The cows aren't that crazy about it either, this blurry photo is one mama hauling butt back to the pasture.
I must preface this with an excuse for my photos, I'm taking an online camera course. It's high time I learned to take my camera off auto and I had progressed to manual mode. All these photos are taken on manual and until I download my camera on the computer and can see something bigger than a 2 x 3 inch screen, I don't realize how they are coming out. My apologies in advance.
Working around cattle is messy, their whole world is a toilet. Add the stress of working the cattle and manure is flying everywhere. That's why everyone has coveralls over their clothes, except me because I was the official photographer and lunch provider. But while trying to get a photo of the fleeing cows, I inadvertently stepped in a fresh cow pie with my tennis shoes on, note to self, "Next time wear the boots!!"
We had a good crew, Mark, our vet....
The last time you saw him was when he was escorting his lovely daughter, Britt, down the aisle at her Hilltop wedding. Mark had two great helpers, so he stood back and mostly managed the operation.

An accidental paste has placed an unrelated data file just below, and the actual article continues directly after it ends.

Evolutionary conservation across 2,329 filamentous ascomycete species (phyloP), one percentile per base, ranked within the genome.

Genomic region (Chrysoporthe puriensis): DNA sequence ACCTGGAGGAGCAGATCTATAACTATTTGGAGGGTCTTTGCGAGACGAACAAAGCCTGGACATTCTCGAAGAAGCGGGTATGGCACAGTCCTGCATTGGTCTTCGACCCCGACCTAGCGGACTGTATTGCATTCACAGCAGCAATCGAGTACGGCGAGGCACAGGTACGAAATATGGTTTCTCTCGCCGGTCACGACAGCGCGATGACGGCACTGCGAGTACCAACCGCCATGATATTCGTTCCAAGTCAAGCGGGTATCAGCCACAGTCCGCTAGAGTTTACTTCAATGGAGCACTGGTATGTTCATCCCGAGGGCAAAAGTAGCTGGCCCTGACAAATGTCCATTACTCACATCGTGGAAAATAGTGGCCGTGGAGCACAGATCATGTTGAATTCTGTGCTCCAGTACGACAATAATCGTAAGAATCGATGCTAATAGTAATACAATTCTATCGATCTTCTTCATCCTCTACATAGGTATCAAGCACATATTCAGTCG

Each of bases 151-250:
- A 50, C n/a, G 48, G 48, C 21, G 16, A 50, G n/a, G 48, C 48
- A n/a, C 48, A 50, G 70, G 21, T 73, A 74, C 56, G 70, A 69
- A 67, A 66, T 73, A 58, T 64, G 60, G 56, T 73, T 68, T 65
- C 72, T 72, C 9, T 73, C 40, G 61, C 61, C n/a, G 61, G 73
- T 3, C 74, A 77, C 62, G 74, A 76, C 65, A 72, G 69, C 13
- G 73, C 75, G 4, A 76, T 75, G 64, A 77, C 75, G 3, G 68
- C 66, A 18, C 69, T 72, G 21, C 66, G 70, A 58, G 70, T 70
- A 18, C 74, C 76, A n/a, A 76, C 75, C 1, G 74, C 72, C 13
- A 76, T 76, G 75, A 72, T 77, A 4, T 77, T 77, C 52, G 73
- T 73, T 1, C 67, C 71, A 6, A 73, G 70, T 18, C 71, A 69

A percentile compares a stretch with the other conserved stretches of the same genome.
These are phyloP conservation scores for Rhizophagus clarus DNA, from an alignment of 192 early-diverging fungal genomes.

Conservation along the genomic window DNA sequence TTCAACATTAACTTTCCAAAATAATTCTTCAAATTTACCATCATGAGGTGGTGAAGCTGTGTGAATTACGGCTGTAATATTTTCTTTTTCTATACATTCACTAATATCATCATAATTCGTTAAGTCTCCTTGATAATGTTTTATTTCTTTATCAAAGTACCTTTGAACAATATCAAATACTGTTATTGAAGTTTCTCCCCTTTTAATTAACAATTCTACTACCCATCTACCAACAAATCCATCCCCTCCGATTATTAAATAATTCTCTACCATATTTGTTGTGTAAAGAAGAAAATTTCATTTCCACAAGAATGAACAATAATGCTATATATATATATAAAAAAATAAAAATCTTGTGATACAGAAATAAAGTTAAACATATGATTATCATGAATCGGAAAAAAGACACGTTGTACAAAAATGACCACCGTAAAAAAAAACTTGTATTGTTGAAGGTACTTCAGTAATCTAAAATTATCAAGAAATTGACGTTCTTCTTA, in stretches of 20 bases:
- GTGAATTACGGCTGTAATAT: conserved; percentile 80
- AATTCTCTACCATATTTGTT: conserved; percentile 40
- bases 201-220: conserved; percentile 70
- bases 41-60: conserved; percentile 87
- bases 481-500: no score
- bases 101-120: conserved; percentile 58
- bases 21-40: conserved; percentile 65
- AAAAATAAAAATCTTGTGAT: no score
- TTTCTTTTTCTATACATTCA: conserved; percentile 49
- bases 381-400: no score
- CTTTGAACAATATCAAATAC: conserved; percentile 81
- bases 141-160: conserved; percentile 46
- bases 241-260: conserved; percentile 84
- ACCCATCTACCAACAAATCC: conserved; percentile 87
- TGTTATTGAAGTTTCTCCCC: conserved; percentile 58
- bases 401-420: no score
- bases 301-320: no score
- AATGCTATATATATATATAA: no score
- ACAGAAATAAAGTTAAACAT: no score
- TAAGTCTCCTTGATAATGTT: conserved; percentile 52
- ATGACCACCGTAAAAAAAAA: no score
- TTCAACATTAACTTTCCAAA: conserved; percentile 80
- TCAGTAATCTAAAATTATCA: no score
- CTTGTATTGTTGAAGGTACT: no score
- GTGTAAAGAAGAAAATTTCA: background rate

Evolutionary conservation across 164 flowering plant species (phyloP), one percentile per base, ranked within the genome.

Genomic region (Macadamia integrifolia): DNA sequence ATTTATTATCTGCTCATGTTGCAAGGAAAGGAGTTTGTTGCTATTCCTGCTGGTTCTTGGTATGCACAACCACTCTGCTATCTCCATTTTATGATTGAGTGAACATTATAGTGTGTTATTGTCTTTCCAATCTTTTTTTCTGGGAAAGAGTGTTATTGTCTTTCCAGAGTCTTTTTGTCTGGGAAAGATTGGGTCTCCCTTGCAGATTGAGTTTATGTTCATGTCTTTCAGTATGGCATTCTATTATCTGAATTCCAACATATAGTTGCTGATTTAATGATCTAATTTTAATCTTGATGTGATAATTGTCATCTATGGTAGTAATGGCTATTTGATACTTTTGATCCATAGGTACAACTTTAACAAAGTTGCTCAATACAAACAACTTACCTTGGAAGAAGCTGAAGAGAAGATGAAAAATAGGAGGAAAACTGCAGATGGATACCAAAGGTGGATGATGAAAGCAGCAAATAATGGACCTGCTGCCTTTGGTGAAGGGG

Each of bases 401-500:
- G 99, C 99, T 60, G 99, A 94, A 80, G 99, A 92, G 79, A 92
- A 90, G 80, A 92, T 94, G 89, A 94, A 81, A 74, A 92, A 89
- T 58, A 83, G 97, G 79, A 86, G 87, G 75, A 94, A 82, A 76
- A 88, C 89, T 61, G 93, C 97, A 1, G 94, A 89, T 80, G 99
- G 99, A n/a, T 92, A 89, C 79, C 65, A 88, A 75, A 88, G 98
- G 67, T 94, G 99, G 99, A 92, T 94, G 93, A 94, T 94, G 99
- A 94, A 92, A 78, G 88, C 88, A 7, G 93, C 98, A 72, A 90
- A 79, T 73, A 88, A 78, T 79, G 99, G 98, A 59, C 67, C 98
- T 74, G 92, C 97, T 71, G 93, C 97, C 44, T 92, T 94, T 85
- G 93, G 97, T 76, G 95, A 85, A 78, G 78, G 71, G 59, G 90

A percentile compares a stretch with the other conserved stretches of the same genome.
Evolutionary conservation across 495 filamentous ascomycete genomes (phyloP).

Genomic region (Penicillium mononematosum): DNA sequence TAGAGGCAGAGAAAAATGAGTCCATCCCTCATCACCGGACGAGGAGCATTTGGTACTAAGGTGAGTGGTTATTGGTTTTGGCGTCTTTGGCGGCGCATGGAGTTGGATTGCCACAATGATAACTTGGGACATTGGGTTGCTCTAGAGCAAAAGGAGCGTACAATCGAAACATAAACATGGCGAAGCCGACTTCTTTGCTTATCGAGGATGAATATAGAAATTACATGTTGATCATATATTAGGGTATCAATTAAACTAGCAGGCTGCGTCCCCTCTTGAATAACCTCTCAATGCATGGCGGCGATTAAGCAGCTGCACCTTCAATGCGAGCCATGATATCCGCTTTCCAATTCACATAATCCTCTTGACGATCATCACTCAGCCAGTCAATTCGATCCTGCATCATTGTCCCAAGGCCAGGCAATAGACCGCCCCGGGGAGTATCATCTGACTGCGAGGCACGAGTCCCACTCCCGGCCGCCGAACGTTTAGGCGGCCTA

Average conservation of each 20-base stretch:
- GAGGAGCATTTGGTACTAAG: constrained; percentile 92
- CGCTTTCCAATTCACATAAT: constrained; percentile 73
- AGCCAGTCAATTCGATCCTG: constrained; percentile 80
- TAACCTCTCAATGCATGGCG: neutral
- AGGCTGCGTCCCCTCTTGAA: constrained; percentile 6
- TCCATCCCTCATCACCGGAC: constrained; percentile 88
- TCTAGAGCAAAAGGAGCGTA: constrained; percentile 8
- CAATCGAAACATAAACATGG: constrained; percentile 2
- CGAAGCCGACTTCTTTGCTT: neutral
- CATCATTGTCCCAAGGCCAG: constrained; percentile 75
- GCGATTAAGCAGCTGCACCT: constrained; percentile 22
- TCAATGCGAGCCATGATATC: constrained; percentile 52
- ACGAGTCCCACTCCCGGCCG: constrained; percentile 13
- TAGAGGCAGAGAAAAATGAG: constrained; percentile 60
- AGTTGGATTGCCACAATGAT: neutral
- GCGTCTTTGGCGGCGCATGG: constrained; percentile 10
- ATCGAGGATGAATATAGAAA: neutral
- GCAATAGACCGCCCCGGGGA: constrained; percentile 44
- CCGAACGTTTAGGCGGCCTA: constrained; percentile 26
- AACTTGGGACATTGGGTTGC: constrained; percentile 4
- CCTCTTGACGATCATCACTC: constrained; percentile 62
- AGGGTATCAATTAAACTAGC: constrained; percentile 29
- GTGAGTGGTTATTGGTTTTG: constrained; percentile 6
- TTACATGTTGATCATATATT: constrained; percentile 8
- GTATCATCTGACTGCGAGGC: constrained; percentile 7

Brian was running the headgate, that takes a quick reflex as a lot of cattle try to shoot the gap between going in one end of the chute and seeing daylight at the other.
"Here, calfy, calfy, calfy, come to Papa!"
Brian is ambidextrous, wielding a filled syringe in one hand and an implanter in the other.
Kyle was new to us, he has joined the vet crew and was holding down the other side of the chute, He was in charge of watching ear tags, pouring the cattle and learning the fine art of tattooing the future cows.
"Hello #20, our future cow."
Bruce's buddies', Roger.....
.....and Freddy Boy are the wranglers. Their jobs are to sort out 4 or 5 critters and send them up the alleyway to the chute.
A slightly blurry photo of my honey, the hard working farmer/cattleman trying to make sure things were running smoothly.
He gets plenty of exercise climbing over fences....
...retrieving stubborn calves who refuse to go up the alley.
The red panel is to protect him from little sharp fast flying hooves, farmers don't wear cups. He is now wearing gloves, after a calf showed it's displeasure by pooping a load of loose wet manure all over the top of the panel that he was holding with bare hands.
Mark is safely on the other side of the fence, encouraging the calf on to the head gate.
Back after another calf, only 6 more to go, Bruce!
After chasing calves, prodding cows, stepping in poo piles, vaccinating, pouring, tagging an endless line of bovines, the reward. Fresh baked caramel rolls and the soda of their choice served in style amid the chaos cluttering up the garage that I cleaned and organized a mere year ago.
There was nary a roll in sight when they left, every cook likes to see their efforts appreciated. We will repeat this in about 6 months with a new crop of calves, Lord willing we will all be here.